“One of the political imperatives when divestiture of the harbour was considered was to ensure that it could be run at no net cost to city taxpayers,” Hungerford explains. “So, in fact, it is actually creating a net benefit to the city because it creates employment and generates a fair amount of business for many of our local companies.” Ship repair and maintenance is another major industry in Sarnia.

Algoma Central Corporation and Algoma Ship Repair rely on Sarnia Harbour for winter berthage and occasional berthage throughout  the shipping  season,” says Captain Tom Anderson, director ports and harbors, for Algoma Central Corporation. “The harbour is a well-maintained facility and is suited for ship maintenance and repair.” Cargill AgHorizons Canada is also an active partner in the operation of the harbour. About 600,000 metric tons of wheat, soybeans and corn are exported and some 100,000 metric tons of fertilizer are imported  through its Sarnia transfer terminal annually.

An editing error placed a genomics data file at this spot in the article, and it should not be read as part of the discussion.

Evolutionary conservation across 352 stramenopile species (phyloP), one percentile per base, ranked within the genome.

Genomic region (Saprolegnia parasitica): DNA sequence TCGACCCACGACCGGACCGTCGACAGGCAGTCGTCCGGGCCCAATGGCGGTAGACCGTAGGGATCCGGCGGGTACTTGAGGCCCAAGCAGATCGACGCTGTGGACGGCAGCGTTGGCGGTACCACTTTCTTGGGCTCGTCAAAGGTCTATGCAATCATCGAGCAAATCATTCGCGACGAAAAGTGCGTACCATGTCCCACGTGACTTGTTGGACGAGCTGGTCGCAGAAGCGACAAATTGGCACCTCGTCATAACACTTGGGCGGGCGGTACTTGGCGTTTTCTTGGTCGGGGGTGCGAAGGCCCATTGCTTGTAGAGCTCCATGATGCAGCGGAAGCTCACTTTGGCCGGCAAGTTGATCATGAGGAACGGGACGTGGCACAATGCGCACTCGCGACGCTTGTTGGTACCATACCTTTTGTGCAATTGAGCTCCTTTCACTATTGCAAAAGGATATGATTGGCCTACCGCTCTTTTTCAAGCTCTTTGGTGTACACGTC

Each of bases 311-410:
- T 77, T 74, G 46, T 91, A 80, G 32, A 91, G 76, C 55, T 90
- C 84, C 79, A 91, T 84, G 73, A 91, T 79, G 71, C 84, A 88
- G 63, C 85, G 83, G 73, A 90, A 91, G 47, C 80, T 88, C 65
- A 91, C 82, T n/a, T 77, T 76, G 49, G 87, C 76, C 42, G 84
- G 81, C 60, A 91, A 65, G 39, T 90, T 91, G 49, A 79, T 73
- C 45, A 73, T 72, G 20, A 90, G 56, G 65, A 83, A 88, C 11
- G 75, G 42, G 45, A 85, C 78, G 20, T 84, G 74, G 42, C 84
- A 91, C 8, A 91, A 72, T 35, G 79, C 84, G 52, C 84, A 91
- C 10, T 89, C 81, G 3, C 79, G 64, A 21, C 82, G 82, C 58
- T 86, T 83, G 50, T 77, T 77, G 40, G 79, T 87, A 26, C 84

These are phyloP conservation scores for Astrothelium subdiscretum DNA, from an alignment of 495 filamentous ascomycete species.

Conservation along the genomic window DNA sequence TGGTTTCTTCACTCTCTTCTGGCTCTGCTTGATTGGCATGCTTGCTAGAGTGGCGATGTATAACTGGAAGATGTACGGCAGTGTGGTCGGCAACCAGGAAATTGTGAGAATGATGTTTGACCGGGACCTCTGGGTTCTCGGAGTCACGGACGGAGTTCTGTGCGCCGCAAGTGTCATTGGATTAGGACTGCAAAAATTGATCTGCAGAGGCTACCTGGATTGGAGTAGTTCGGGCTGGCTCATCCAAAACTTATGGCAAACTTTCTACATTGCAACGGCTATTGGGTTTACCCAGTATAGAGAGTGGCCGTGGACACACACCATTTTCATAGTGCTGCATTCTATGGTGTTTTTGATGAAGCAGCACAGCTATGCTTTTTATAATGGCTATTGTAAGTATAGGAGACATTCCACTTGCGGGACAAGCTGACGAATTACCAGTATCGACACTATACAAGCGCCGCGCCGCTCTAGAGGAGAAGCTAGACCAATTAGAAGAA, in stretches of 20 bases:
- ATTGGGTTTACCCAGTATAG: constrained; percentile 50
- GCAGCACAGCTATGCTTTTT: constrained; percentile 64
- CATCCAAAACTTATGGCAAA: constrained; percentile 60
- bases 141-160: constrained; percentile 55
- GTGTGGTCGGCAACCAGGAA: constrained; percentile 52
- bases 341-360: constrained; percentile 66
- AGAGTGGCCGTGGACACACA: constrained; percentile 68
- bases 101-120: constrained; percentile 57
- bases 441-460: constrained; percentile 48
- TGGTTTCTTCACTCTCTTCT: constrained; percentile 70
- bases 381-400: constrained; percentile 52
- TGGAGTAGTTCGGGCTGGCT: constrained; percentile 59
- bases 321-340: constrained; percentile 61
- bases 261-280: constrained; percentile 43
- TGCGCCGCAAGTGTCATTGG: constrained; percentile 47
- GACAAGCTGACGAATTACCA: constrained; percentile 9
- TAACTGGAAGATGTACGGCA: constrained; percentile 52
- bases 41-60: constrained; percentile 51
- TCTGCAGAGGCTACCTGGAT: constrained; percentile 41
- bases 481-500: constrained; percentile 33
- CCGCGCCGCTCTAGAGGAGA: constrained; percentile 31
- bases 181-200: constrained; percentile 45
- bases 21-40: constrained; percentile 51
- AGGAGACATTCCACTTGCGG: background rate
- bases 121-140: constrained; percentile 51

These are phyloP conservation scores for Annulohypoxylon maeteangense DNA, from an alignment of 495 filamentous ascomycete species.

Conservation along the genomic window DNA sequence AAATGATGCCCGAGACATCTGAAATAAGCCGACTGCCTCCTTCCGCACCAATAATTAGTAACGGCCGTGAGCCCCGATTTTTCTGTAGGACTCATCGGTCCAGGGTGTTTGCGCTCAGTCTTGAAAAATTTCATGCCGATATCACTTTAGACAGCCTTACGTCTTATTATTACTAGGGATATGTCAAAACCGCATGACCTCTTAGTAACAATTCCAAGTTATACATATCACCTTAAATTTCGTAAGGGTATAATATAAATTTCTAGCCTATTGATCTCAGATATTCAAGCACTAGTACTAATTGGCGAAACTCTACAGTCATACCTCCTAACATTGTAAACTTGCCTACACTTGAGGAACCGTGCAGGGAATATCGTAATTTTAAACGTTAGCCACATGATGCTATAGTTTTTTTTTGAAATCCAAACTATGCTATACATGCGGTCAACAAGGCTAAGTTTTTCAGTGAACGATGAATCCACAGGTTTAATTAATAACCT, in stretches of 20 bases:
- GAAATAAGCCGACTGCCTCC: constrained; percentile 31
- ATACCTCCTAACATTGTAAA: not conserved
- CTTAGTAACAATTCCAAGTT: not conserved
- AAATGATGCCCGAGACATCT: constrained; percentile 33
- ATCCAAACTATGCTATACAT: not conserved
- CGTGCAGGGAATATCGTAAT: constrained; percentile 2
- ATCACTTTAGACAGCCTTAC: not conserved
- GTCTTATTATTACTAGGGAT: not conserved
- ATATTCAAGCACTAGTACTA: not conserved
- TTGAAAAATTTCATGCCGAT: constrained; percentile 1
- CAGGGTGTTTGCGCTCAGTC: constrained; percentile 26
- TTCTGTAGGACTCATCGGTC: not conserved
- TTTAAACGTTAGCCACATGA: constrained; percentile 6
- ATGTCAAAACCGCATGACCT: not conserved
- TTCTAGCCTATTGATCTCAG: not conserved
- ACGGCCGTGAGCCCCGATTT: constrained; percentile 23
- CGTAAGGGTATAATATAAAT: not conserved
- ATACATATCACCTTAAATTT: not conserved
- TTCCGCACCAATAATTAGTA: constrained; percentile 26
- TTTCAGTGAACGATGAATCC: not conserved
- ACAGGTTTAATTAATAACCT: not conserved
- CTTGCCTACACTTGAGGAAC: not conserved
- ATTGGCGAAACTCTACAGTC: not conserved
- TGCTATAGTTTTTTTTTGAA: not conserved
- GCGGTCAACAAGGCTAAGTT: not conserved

“The port is very important to farmers in Southern Ontario as a large percentage of the grain they grow has to be exported,” says Terry Barros, general manager of the Sarnia terminal. “It is important to have a facility like Cargill AgHorizons Canada in Sarnia in position to export to markets around the world the excess grain that is not used domestically.” Barros says Cargill AgHorizons Canada was very pleased when port divestiture occurred because it ensured that the port would be maintained,  upgrades would occur, and the harbour would continue to be dredged to Seaway drafts.

“It gave us the assurance that the port would continue to operate as a commercial harbour and allow us to reach markets around the world,” Barros adds. “It’s good for other businesses, too. The city is very committed to the port. For us, it’s a commitment of a strong and positive relationship.”